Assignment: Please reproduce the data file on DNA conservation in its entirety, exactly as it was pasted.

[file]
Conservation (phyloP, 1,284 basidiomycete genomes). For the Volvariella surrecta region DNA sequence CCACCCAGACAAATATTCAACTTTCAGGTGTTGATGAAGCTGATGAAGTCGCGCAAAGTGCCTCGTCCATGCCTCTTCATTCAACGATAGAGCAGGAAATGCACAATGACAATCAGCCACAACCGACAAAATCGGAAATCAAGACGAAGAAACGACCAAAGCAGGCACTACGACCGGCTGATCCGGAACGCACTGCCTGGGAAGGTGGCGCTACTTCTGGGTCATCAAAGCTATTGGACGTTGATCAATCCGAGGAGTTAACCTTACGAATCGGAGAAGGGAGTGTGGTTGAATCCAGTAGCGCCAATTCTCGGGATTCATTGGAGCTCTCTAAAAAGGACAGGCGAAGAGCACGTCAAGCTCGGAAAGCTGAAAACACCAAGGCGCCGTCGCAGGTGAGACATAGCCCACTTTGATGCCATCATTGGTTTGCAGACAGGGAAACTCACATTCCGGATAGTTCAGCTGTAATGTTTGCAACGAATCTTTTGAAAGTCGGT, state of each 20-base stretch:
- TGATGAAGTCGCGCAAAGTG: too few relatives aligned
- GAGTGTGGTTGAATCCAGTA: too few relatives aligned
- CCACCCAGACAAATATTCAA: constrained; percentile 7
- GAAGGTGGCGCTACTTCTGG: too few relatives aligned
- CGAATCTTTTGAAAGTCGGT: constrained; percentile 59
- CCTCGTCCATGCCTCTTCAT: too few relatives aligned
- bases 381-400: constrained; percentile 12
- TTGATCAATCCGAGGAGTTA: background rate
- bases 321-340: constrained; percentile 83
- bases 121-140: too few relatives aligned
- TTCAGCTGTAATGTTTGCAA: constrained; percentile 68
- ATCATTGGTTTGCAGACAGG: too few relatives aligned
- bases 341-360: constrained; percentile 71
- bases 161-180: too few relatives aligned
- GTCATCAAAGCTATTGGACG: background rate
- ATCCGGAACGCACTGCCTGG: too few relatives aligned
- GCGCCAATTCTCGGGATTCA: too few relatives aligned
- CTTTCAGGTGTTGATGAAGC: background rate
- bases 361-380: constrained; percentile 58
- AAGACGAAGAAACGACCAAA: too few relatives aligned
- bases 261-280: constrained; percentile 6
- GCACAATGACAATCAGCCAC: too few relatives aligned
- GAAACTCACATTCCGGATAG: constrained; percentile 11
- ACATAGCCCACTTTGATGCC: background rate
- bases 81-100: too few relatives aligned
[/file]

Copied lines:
Conservation (phyloP, 1,284 basidiomycete genomes). For the Volvariella surrecta region DNA sequence CCACCCAGACAAATATTCAACTTTCAGGTGTTGATGAAGCTGATGAAGTCGCGCAAAGTGCCTCGTCCATGCCTCTTCATTCAACGATAGAGCAGGAAATGCACAATGACAATCAGCCACAACCGACAAAATCGGAAATCAAGACGAAGAAACGACCAAAGCAGGCACTACGACCGGCTGATCCGGAACGCACTGCCTGGGAAGGTGGCGCTACTTCTGGGTCATCAAAGCTATTGGACGTTGATCAATCCGAGGAGTTAACCTTACGAATCGGAGAAGGGAGTGTGGTTGAATCCAGTAGCGCCAATTCTCGGGATTCATTGGAGCTCTCTAAAAAGGACAGGCGAAGAGCACGTCAAGCTCGGAAAGCTGAAAACACCAAGGCGCCGTCGCAGGTGAGACATAGCCCACTTTGATGCCATCATTGGTTTGCAGACAGGGAAACTCACATTCCGGATAGTTCAGCTGTAATGTTTGCAACGAATCTTTTGAAAGTCGGT, state of each 20-base stretch:
- TGATGAAGTCGCGCAAAGTG: too few relatives aligned
- GAGTGTGGTTGAATCCAGTA: too few relatives aligned
- CCACCCAGACAAATATTCAA: constrained; percentile 7
- GAAGGTGGCGCTACTTCTGG: too few relatives aligned
- CGAATCTTTTGAAAGTCGGT: constrained; percentile 59
- CCTCGTCCATGCCTCTTCAT: too few relatives aligned
- bases 381-400: constrained; percentile 12
- TTGATCAATCCGAGGAGTTA: background rate
- bases 321-340: constrained; percentile 83
- bases 121-140: too few relatives aligned
- TTCAGCTGTAATGTTTGCAA: constrained; percentile 68
- ATCATTGGTTTGCAGACAGG: too few relatives aligned
- bases 341-360: constrained; percentile 71
- bases 161-180: too few relatives aligned
- GTCATCAAAGCTATTGGACG: background rate
- ATCCGGAACGCACTGCCTGG: too few relatives aligned
- GCGCCAATTCTCGGGATTCA: too few relatives aligned
- CTTTCAGGTGTTGATGAAGC: background rate
- bases 361-380: constrained; percentile 58
- AAGACGAAGAAACGACCAAA: too few relatives aligned
- bases 261-280: constrained; percentile 6
- GCACAATGACAATCAGCCAC: too few relatives aligned
- GAAACTCACATTCCGGATAG: constrained; percentile 11
- ACATAGCCCACTTTGATGCC: background rate
- bases 81-100: too few relatives aligned